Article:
Feb 26 2014
I have been watching the Happy Birthday Colin movement on Facebook for the past couple of weeks. I have been both fascinated and touched by the outpouring of compassion and generosity that seemingly millions of strangers have expressed towards Colin, a boy with special needs who has trouble making friends. After Colin told his mom not to bother with a birthday party since he doesn’t have any friends, his mother, feeling awful, took to social media, built a Facebook page for his birthday, and shared it, hoping some messages would help to lift the boy’s spirits on his birthday.
The thing has gone completely viral; more than 2 million people have liked the page and offered messages. Based on the photos that Colin’s mother posts every few days of them picking up what looks like carloads of birthday cards and gifts that are arriving at Colin’s PO Box, it looks like Colin will have the surprise of a lifetime on his birthday (and he will probably be opening cards every day until his next birthday from the looks of it).
It’s really been great to see that people recognize the need to make every kid feel good on their birthday and to reach out to this boy. Read the rest of this entry →
Feb 25 2014
The next time someone asks me what I do for a living, I plan to say that I’m a dental hygienist. Maybe a carpet salesman. A baker? Hmm… that’s an idea. Who doesn’t love cookies? It’s too bad that I’m a terrible liar.
I was mid-haircut the last time the question was posed to me. “I’m a guidance counselor,” I said, with a smile. I glanced around the salon and waited for the inevitable commentary to come. That train is never late.
“Well, you scored an easy gig!”
“Teachers have such nice hours. It’s like working part-time!”
“You have your own office, right?” Read the rest of this entry →
Feb 17 2014
I was recently prepping a meal to the soundtrack of my new favorite song, “Some Nights” by the indie rock band Fun. Suddenly, I realized the breakfast-for-dinner eggs were burning, and I was transfixed by the YouTube video streaming from my nearby laptop.
What was it about lead singer Nate Ruess that drew me in? Sure, he’s conventionally attractive. And his voice is a force—at once strong and lovely. But it was something else. How different he looked from anyone I knew. With those defined cheekbones, blue eyes, slightly upturned nose; he’s no Yeshiva boy.
It only made me want to know him more. Read the rest of this entry →
Dec 18 2013
Last weekend, I took my three kids, ages 14, 10, and almost 7, to a performance of African acrobats. It’s a terrific show, and I highly recommend it if you’re in the NYC area before January 5th. It’s totally not Mother Africa’s fault that, in the middle of it, I was thrown into an existential crises (I am prone to those).
Here’s the thing: I am a Soviet-born Jew. My husband is African-American. Our kids are Jewish African-Americans who sometimes speak Russian. At our house, I’m in charge of the Jewish and Russian part, and my husband is in charge of the African-American part. So you’d think we’d have everything covered.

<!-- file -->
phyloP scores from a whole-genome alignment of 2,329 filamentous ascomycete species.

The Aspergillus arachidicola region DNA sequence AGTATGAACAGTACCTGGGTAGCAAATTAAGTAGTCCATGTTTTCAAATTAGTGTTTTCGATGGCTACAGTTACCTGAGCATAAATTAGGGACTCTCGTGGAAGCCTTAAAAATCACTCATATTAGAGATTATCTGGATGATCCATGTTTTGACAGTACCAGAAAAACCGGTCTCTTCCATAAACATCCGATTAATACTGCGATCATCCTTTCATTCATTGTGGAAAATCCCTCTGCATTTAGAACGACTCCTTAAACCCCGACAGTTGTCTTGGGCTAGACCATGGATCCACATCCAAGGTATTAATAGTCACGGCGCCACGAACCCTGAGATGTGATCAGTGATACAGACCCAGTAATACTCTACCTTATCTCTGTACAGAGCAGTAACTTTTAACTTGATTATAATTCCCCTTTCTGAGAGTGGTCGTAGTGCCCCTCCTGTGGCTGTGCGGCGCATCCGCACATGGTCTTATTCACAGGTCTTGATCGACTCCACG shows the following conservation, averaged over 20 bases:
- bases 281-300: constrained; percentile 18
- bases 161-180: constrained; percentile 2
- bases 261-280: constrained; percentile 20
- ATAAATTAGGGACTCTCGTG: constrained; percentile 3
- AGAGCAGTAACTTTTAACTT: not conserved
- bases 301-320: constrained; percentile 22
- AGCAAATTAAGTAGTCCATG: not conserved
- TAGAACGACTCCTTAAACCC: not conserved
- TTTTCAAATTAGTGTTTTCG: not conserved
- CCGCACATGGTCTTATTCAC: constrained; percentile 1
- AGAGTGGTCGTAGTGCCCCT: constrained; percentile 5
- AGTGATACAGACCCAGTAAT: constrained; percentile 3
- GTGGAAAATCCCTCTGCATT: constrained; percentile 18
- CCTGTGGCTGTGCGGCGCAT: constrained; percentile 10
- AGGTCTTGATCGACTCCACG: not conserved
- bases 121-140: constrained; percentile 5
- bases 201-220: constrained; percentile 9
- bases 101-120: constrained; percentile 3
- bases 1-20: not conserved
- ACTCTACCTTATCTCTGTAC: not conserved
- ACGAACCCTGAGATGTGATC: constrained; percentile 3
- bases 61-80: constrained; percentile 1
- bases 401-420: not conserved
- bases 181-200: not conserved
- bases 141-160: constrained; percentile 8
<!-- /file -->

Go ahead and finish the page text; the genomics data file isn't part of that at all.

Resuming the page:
I thought we had everything covered.
Until I sat in a theater on 42nd Street watching a troupe of amazing acrobats and it occurred to me that my kids know nothing about their African heritage.
Not their African-American heritage; their African one. Read the rest of this entry →
Oct 23 2013
The majority of you will be startled and sickened when you watch this video. Some may nervously laugh (like me), as a reaction to what at first can be perceived as pure ignorance; but as author/director/educator Rhonda Fink-Whitman suggests, insensitivity itself isn’t to blame. The intro is a bit long, so if you are in a crunch for time, fast forward to 1:58 seconds.
Whitman, author of 94 Maidens, a Holocaust story inspired by true events (her mother was a Holocaust survivor) interviews Pennslyvania public school graduates on their basic knowledge of the Holocaust. I mean basic:
“What is the Holocaust?”
“Where did the Holocaust happen?” Read the rest of this entry →
May 22 2013
What Makes a Baby, a picture book “about where babies come from,” is written and illustrated in a way that is sensitive to children and parents who found one another via the traditional route (i.e. sex!), or those families which came to be via reproductive technologies, surrogacy, or adoption. The pictures and language are gender neutral and the message is one of inclusivity and openness.
I got a chance to catch up with author Cory Silverberg, who is also a sexuality educator, over email recently, and asked him a few of our–ahem–burning questions.
OK. So what, exactly, does your work as a sexuality educator entail?
I write about sexuality each week for About.com. Part of my time is spent teaching and leading workshops, mostly for professionals and sometimes for regular people who want to know more about some aspect of their sexuality. Read the rest of this entry →
Aug 23 2012
Well, isn’t this depressing? A few highlights: parents have fewer friends, lower IQs, and “wrecked” sex lives. Happy reading!
Created by: EarlyChildhoodEducation.com
Jul 12 2012
I have a confession. I am so embarrassed about it that I feel compelled to defend myself before I even share what it is.
I have had a very successful career in Corporate America. I was never promoted to VP (nor did I aspire to be) but I made a very good living working at Fortune 500 companies negotiating complex contracts. I have always said it was the perfect job for a nice Jewish girl: I got to spend millions of dollars of someone else’s money while shopping around for the best price. Read the rest of this entry →